Corner Store Retail Is Back
The retail industry has a remarkable history spanning more than 117 years. A history lasting longer than the Barbie Doll, the Jeep, and Superman. Without it, Americans wouldn’t have jobs, the economy would look vastly different and there would be so such thing as Black Friday and Holiday Shopping. In those 117 years, there were five distinct periods that propelled modern developments in shopping. By examining the past, we foresee a picture of our future.
Era of the Corner Store: 1900s
Travel back to the 1900s to the birth of the retail industry. Before the days of e-commerce, Amazon Prime, and Walmart Pick Up, people were introduced to grocery stores, shopping carts, and brown paper bags. It was a time when the shopping experience was personalized and friendly.
Grocery stores in the 1900s kept all goods behind the counter. You would tell the storekeeper what you wanted and the employees would select and pack the items from the shelves. Because larger shops required more staffing, this increased pricing on goods and operational costs.
Piggly Wiggly was the first true supermarket opening in 1916 by Clarence Saunders. “Slay the demon of high prices” was his motivation behind this invention. For the first time in history, customers had the option to pick items from the shelves and load them into foldable baskets themselves. By 1932, the retail company had 2,660 stores across America.
Five years later, on June 4th 1937, the shopping cart was introduced in Oklahoma, by Sylvan Goldman in his Humpty Dumpty supermarket.
Rise of Department Stores: 1940-1950
Before the invention of the automobile, shoppers brought what they could carry. By 1940, cars had become mainstream, thus revolutionizing the shopping experience. Patrons could buy more items, gather more bags, and drive even further to shop. Another pivotal moment was the invention and adoption of refrigerators, facilitating bulk purchases.
By the late 1940’s, groceries paved the way to general stores and department stores.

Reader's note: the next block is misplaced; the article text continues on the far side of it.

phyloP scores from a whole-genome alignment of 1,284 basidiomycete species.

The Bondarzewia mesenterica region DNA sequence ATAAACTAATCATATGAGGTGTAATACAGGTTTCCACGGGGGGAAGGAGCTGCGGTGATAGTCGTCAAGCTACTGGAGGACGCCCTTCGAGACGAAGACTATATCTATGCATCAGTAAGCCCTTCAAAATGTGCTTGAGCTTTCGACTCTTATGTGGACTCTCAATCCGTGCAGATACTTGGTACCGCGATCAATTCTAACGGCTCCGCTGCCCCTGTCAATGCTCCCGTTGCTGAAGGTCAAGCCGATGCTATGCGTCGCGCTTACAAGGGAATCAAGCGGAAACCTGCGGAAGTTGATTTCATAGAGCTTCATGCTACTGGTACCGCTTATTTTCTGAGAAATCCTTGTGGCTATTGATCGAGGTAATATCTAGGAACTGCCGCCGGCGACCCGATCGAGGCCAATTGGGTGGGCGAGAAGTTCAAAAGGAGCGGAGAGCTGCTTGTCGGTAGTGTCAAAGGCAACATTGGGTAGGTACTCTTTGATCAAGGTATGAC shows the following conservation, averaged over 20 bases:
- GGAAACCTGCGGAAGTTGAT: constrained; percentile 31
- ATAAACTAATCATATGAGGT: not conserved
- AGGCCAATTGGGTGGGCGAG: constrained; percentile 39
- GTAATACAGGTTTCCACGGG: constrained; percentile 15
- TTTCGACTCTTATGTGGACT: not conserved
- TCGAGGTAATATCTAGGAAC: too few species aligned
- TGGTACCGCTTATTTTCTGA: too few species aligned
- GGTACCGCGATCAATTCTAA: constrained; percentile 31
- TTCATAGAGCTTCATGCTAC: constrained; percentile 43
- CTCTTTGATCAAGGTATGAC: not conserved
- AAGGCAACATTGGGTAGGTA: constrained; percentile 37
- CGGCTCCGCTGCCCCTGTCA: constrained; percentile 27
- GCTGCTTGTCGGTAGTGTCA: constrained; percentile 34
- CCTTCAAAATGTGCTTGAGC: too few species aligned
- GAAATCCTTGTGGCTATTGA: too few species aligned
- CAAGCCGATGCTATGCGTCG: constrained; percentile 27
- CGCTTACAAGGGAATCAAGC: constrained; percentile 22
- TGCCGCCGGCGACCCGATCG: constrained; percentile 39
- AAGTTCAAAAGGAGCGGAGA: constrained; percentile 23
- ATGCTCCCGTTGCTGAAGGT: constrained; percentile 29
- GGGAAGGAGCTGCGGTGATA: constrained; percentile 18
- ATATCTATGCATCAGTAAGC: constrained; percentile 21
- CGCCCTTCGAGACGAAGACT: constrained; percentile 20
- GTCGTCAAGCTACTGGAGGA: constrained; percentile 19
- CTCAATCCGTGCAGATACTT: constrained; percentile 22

From Department Store to Malls: 1950-1970
After individual department stores, came the introduction to suburban shopping malls. The Southdale Centre in Edina, Minnesota ushered in the age of car-bound consumerism in America in 1956. Many smaller merchants with specialty stores, such as butcher shops and green groceries, closed during this era.
Intro to Superstores: 1970-1990
This period saw the rise of superstores such as Wal-Mart, Target and Meijer. Meijer, credited with the superstore concept, opened their first store in 1962. As for Wal-Mart, post 40 years later, is the largest private employer and retailer in the world today.
Superstores shifted the shopping experience by being the one-stop-shop, allowing consumers to purchase items all in one location, such as toys, electronics, clothing, furniture, sporting goods, and automobile spare parts.
The Internet and E-Commerce: 1990-2017
Before the 21st century, most retailers simply listed their products online. Buyers could know the prices before walking into a store. It was during this period that one of today’s most successful e-commerce story was born – Amazon. The birth of this online shopping haven led to the demise of traditional brick and mortar stores that started in the 1980s.
The Current Future
Now that we have seen the major shifts in retail, how does this shape our future? What can we expect for the future of retail? Expect the growth of multichannel commerce, the technological advancement involves selling beyond the website such as social media. Also expect the introduction to Mobile commerce, the ordering, and selling of goods with literally a click of a button.
As the saying goes, history repeats itself. The very beginnings of the shopper’s experience are returning. Once again, we are seeing grocery workers selecting items from the shelf for their consumers, but with a modern twist. Walmart Pickup, Amazon Prime Now, Target Drive Up; are mimicking the older corner stores. However, the current twists include ordering online and receiving those goods from employees at pick-up points or over the counter. We have come full circle.
From traveling to the first shopping experience to venturing into the current trends, there have been many milestones that have shaped and changed the retail industry. What milestone will bring the next change? The clues are in our past and present.